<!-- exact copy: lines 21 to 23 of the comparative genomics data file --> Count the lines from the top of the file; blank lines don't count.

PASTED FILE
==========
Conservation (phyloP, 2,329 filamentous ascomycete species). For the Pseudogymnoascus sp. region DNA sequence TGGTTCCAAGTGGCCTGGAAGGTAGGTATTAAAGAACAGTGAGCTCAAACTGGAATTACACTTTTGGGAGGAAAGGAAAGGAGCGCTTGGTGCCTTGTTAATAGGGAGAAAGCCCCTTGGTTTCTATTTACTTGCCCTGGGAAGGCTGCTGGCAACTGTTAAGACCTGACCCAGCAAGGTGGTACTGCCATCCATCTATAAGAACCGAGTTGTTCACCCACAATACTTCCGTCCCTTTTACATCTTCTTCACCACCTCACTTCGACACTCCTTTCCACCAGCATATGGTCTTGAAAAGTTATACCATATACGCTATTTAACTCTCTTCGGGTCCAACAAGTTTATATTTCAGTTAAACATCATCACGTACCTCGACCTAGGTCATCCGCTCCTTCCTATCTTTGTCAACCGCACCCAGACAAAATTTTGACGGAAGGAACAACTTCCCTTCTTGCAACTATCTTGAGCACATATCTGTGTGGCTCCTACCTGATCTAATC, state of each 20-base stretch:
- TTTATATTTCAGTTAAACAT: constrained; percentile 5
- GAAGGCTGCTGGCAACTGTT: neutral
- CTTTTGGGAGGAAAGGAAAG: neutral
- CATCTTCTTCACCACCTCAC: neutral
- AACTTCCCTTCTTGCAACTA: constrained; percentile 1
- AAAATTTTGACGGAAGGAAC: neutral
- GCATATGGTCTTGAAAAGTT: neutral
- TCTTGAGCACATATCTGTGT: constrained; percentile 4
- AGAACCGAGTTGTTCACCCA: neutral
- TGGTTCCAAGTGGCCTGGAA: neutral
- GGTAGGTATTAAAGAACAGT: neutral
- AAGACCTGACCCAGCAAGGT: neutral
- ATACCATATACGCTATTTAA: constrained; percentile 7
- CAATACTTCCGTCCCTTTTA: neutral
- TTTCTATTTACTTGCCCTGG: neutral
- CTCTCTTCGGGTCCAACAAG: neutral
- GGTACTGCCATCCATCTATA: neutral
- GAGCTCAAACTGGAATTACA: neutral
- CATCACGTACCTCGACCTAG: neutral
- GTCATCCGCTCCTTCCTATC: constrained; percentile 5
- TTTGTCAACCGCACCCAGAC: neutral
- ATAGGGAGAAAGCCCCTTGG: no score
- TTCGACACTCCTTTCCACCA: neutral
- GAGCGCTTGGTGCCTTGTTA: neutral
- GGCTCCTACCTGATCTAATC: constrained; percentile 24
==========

- GTCATCCGCTCCTTCCTATC: constrained; percentile 5
- TTTGTCAACCGCACCCAGAC: neutral
- ATAGGGAGAAAGCCCCTTGG: no score